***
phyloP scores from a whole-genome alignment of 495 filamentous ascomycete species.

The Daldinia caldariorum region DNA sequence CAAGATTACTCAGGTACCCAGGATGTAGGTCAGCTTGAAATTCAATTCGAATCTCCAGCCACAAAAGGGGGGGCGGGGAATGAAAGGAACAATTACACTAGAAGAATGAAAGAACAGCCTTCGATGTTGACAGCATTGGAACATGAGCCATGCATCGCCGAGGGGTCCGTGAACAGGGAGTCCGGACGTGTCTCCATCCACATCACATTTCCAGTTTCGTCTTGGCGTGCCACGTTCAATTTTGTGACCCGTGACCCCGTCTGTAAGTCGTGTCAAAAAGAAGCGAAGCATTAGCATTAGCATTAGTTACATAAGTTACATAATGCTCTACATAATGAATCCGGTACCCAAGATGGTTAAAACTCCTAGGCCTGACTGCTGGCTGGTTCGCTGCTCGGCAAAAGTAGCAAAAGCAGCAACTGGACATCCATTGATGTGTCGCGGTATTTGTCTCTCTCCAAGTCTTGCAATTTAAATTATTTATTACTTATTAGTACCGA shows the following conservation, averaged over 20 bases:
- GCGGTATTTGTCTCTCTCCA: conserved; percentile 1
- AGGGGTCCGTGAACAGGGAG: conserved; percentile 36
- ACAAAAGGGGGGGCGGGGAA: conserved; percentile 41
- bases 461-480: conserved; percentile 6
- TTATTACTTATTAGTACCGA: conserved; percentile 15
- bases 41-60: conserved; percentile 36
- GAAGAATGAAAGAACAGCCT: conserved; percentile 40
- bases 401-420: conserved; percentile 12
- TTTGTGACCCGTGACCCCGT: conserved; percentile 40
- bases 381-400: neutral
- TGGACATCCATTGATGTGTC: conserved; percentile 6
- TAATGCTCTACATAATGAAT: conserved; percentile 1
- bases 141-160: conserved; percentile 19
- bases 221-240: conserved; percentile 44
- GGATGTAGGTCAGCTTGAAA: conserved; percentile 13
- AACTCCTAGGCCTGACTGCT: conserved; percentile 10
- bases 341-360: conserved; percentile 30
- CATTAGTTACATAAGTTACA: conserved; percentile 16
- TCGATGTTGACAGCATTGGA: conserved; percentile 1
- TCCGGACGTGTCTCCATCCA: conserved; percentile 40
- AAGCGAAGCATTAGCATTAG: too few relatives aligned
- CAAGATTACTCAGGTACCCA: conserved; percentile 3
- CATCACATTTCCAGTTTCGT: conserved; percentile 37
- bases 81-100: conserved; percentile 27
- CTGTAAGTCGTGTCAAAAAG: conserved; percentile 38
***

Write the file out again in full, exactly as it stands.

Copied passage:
phyloP scores from a whole-genome alignment of 495 filamentous ascomycete species.

The Daldinia caldariorum region DNA sequence CAAGATTACTCAGGTACCCAGGATGTAGGTCAGCTTGAAATTCAATTCGAATCTCCAGCCACAAAAGGGGGGGCGGGGAATGAAAGGAACAATTACACTAGAAGAATGAAAGAACAGCCTTCGATGTTGACAGCATTGGAACATGAGCCATGCATCGCCGAGGGGTCCGTGAACAGGGAGTCCGGACGTGTCTCCATCCACATCACATTTCCAGTTTCGTCTTGGCGTGCCACGTTCAATTTTGTGACCCGTGACCCCGTCTGTAAGTCGTGTCAAAAAGAAGCGAAGCATTAGCATTAGCATTAGTTACATAAGTTACATAATGCTCTACATAATGAATCCGGTACCCAAGATGGTTAAAACTCCTAGGCCTGACTGCTGGCTGGTTCGCTGCTCGGCAAAAGTAGCAAAAGCAGCAACTGGACATCCATTGATGTGTCGCGGTATTTGTCTCTCTCCAAGTCTTGCAATTTAAATTATTTATTACTTATTAGTACCGA shows the following conservation, averaged over 20 bases:
- GCGGTATTTGTCTCTCTCCA: conserved; percentile 1
- AGGGGTCCGTGAACAGGGAG: conserved; percentile 36
- ACAAAAGGGGGGGCGGGGAA: conserved; percentile 41
- bases 461-480: conserved; percentile 6
- TTATTACTTATTAGTACCGA: conserved; percentile 15
- bases 41-60: conserved; percentile 36
- GAAGAATGAAAGAACAGCCT: conserved; percentile 40
- bases 401-420: conserved; percentile 12
- TTTGTGACCCGTGACCCCGT: conserved; percentile 40
- bases 381-400: neutral
- TGGACATCCATTGATGTGTC: conserved; percentile 6
- TAATGCTCTACATAATGAAT: conserved; percentile 1
- bases 141-160: conserved; percentile 19
- bases 221-240: conserved; percentile 44
- GGATGTAGGTCAGCTTGAAA: conserved; percentile 13
- AACTCCTAGGCCTGACTGCT: conserved; percentile 10
- bases 341-360: conserved; percentile 30
- CATTAGTTACATAAGTTACA: conserved; percentile 16
- TCGATGTTGACAGCATTGGA: conserved; percentile 1
- TCCGGACGTGTCTCCATCCA: conserved; percentile 40
- AAGCGAAGCATTAGCATTAG: too few relatives aligned
- CAAGATTACTCAGGTACCCA: conserved; percentile 3
- CATCACATTTCCAGTTTCGT: conserved; percentile 37
- bases 81-100: conserved; percentile 27
- CTGTAAGTCGTGTCAAAAAG: conserved; percentile 38